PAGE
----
The Steeler Way. The Linebackers – Joey Porter.
The Linebackers, part 1.
Linebackers are the heart and soul of the Steeler defense. For over forty years, more often than not, Pittsburgh’s defense has been among the elite units in the NFL. Many great LBs have worn the black and gold. They have been cerebral, athletic, loud, reserved, violent and/or lightning fast. At their best, the linebackers corps have exhibited all of these qualities in one group.
Blitzburgh LBs have earned 57 Pro Bowl nominations since 1968. Two have been elected to the Hall of Fame. Lambert, Russell and Ham were the foundation. Lambert handed the torch to Little, Cole, Merriweather and Hinkle in 1984. Hardy Nickerson and Greg Lloyd joined Hinkle and Little and ushered in the 1990s. Along came Kevin Greene, Levon Kirkland and Chad Brown, a formidable unit who with Lloyd lead the Steelers to a Super Bowl appearance in the 1995 season, their first in 16 years.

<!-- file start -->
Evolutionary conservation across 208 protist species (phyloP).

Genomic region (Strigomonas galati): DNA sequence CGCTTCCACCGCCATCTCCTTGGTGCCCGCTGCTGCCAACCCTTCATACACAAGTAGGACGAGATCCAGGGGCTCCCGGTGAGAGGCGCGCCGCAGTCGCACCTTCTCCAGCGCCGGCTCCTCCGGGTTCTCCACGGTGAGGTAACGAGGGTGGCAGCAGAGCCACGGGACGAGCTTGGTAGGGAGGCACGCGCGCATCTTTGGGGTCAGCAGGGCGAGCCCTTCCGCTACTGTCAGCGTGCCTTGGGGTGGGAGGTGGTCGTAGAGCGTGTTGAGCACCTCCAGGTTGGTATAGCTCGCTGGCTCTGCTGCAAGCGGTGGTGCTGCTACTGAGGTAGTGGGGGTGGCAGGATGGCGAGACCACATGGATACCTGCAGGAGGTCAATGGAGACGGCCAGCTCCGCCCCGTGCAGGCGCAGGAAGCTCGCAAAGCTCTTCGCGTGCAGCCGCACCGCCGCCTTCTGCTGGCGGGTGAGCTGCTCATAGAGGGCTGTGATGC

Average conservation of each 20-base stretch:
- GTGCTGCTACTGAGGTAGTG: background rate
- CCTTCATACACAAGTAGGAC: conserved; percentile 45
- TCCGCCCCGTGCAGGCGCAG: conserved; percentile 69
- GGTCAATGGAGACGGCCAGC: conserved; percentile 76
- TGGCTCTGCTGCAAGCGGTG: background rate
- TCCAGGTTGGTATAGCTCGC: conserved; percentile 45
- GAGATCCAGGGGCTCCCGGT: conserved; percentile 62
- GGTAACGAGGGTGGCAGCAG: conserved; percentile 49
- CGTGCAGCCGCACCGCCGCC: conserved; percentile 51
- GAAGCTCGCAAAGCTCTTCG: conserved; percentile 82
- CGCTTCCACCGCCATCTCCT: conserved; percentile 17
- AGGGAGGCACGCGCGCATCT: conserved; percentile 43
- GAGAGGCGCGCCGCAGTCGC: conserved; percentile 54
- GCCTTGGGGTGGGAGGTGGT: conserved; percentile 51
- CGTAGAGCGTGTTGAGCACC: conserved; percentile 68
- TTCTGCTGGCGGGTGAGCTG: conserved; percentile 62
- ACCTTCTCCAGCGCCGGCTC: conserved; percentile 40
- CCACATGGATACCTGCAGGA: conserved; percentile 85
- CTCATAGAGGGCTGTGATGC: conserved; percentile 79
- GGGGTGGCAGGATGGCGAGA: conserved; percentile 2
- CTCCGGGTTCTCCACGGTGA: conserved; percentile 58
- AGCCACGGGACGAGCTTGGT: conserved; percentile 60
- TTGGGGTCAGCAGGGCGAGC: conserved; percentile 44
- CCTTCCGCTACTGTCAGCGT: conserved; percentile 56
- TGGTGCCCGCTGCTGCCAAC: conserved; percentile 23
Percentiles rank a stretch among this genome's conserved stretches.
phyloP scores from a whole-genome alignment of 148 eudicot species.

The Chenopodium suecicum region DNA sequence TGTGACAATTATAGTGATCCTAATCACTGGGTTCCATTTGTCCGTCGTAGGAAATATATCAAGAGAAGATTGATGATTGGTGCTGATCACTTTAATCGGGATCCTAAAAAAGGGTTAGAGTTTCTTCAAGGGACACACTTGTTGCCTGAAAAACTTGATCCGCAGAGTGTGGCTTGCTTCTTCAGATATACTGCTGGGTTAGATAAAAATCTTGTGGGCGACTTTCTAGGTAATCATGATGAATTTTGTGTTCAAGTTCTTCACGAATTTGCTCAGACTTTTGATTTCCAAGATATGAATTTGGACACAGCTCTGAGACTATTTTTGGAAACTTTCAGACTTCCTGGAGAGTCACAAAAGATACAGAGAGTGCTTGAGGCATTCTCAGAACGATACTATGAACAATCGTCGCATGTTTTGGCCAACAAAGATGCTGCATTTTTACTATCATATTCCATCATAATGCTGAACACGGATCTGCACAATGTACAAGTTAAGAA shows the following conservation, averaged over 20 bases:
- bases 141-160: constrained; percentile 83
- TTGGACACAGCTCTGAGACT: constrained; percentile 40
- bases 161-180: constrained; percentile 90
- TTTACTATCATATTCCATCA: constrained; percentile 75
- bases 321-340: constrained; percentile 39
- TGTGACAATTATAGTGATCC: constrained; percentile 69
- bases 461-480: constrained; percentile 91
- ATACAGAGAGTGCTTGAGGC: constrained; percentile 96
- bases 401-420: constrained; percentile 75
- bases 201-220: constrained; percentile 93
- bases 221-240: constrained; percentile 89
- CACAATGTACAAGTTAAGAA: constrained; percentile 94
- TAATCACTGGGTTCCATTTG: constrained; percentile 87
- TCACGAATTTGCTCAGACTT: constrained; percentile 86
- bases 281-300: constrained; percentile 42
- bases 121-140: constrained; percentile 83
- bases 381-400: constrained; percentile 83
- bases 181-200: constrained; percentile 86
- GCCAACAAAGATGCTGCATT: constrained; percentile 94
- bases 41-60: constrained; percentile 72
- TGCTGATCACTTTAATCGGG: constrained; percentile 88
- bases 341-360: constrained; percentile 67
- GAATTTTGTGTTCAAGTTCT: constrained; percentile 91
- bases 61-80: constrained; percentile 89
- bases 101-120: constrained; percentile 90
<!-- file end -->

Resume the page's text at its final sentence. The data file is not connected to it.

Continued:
Soon came Jason Gildon and then Joey Porter taking the Steelers sack machine into the 21st century. The Rooneys soon signed James Farrior and then drafted Larry Foote bringing into recent memory. Clark Haagans joined Potsie, Foote and Joey, winning SB XL. Gildon and Porter were replaced by James Harrison and Lamaar Woodley and that group lead us to another Lombardi trophy in 2008. Lawrence Timmons replaced Foote and the Steelers got to the Super Bowl two years later.
The Steelers have retooled on the run once again. Timmons anchors the middle with Ryan Shazier and excellent backups in Spence and Williams.
Deebo is still going strong at age 37, leading a rotation with first rounders Jarvis Jones and Bud Dupree and strong veteran, Arthur Moats.
This is a great time of year to write about Steelers linebackers. Regardless of the defensive scheme, this position group has been the core of the Steelers’ frequent playoff runs.